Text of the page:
But there is now another way. An evolution has taken place in browsers.
Over dinner last night, Frances and I enumerated the attributes of this new class of applications:
Linkable: meaning they're zero-friction, zero-install, and easy to share. The social power of URLsmatters.
These apps aren't packaged and deployed through stores, they're just websites that took all the right vitamins. They keep the web's ask-when-you-need-it permission model and add in new capabilities like being top-level in your task switcher, on your home screen, and in your notification tray. Users don't have to make a heavyweight choice up-front and don't implicitly sign up for something dangerous just by clicking on a link. Sites that want to send you notifications or be on your home screen have to earn that right over time as you use them more and more. They progressively become "apps".
Critically, these apps can deliver an even better user experience than traditional web apps. Because it's also possible to build this performance in as progressive enhancement, the tangible improvements make it worth building this way regardless of "appy" intent.
Frances called them "Progressive Open Web Apps" and we both came around to just "Progressive Apps". They existed before, but now they have a name.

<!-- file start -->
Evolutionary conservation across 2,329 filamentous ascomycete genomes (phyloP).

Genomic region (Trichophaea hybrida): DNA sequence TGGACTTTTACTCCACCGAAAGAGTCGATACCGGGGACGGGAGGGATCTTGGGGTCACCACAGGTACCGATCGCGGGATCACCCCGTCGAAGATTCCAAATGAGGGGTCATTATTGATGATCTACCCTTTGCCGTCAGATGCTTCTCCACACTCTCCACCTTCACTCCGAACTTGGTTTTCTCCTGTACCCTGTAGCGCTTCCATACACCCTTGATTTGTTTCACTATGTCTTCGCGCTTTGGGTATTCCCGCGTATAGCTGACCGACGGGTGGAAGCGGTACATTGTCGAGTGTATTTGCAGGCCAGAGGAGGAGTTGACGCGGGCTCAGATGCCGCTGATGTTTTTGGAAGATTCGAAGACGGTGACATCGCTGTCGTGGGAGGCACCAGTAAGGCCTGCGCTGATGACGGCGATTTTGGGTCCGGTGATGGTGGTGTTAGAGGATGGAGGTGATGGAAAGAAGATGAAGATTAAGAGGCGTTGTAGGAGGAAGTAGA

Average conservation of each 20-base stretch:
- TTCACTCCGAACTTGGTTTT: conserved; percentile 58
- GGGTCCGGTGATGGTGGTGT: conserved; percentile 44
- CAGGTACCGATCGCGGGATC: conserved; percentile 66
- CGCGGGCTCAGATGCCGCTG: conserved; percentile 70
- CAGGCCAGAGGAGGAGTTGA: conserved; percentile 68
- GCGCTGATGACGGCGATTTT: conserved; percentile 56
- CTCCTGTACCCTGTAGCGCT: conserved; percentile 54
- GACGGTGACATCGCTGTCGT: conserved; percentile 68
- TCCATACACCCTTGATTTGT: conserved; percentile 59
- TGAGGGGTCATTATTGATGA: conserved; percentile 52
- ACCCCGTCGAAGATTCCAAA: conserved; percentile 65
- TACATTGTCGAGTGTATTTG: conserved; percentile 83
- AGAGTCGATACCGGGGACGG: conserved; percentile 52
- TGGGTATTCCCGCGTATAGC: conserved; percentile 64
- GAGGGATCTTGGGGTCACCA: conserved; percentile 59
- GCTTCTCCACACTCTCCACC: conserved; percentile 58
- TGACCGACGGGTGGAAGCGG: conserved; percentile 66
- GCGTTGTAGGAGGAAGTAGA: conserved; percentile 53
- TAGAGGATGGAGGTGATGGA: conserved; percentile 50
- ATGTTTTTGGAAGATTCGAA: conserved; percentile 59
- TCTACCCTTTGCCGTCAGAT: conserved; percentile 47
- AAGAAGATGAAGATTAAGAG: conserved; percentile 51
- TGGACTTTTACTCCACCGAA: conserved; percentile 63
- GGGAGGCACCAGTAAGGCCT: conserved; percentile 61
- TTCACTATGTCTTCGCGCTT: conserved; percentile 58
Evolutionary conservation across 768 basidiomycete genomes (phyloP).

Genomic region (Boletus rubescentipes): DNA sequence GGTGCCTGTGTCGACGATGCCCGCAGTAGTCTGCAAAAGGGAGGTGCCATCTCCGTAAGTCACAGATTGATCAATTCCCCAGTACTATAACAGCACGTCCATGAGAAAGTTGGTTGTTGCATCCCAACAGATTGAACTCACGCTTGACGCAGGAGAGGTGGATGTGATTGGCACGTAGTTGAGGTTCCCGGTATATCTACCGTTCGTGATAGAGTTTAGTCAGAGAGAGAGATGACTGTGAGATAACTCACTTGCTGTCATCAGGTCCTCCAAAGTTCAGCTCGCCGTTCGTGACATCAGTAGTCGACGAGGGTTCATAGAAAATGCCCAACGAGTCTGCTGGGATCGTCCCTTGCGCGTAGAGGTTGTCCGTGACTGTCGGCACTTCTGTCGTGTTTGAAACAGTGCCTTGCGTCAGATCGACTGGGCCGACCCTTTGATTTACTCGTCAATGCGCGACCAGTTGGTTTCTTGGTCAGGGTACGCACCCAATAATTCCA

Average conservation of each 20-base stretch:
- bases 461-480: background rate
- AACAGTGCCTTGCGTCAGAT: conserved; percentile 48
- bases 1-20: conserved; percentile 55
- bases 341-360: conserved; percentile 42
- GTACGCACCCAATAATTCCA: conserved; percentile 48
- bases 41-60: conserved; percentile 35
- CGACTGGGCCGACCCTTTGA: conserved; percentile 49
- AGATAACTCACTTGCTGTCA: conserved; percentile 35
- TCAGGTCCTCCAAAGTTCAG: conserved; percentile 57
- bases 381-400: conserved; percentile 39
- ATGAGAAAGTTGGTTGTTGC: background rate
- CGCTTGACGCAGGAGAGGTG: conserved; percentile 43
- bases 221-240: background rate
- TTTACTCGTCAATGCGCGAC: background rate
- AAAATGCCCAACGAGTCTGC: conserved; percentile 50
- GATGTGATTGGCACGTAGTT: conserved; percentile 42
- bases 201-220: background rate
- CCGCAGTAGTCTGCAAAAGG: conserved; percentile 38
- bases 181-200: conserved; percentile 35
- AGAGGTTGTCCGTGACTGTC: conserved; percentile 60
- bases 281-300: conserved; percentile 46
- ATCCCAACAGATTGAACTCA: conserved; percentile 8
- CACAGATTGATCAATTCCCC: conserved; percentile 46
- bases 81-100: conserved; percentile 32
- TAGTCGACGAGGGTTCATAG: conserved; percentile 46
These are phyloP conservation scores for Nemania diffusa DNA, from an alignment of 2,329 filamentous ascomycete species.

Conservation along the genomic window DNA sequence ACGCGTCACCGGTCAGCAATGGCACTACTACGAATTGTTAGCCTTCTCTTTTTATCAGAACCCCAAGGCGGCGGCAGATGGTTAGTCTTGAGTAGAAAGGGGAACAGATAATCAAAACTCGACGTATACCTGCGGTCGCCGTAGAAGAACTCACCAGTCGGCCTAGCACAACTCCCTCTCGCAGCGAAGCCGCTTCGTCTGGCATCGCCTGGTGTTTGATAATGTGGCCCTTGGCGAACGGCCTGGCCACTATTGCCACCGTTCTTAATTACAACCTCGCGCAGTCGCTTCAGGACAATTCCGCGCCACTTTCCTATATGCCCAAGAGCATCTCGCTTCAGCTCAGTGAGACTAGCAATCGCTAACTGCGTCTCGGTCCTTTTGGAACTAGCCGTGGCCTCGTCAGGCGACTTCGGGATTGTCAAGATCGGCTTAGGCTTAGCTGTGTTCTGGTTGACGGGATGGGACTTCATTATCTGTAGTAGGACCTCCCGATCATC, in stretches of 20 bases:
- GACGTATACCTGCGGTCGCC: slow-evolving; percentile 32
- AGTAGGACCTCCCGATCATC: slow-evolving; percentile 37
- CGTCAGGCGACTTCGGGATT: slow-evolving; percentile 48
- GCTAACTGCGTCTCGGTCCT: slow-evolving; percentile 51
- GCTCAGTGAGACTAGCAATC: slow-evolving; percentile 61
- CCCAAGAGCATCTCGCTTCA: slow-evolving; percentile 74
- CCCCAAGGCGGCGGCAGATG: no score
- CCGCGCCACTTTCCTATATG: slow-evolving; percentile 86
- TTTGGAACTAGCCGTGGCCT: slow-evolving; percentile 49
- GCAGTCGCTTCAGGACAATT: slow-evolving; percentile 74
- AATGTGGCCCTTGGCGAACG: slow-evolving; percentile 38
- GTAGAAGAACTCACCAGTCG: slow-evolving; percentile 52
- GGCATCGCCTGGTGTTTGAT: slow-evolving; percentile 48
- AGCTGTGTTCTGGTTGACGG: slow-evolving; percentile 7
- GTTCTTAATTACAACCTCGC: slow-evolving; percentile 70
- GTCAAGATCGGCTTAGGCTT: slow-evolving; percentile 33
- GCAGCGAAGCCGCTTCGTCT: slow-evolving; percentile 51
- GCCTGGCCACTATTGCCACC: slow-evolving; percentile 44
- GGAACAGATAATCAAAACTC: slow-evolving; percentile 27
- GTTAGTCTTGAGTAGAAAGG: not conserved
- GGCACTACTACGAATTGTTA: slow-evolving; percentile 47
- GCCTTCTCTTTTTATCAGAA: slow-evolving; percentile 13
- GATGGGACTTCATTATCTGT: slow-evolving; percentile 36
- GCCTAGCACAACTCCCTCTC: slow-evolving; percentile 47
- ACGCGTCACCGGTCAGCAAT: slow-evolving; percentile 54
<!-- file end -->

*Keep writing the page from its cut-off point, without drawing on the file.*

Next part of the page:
The site begins life as a regular tab. It doesn't have super-powers, but it is built using Progressive App features including TLS, Service Workers, Manifests, and Responsive Design.
The second (or third or fourth) time one visits the site -- roughly at the point where the browser it sure it's something you use frequently -- a prompt is shown by the browser (populated from the Manifest details)
Users can decide to keep apps to the home screen or app launcher
When launched from the home screen, these apps blend into their environment; they're top-level, full-screen, and work offline. Of course, they worked offline after step 1, but now the implicit contract of "appyness" makes that clear.
Here's the same flow on Flipboard today:
Today's web development tools and practices don't yet naturally support Progressive Apps, although many frameworks and services are close enough to be usable for making Progressive Apps. In particular, client-side frameworks that have server-rendering as an option work well with the model of second-load client-side routing that Progressive Apps naturally adopt as a consequence of implementing robust offline experiences.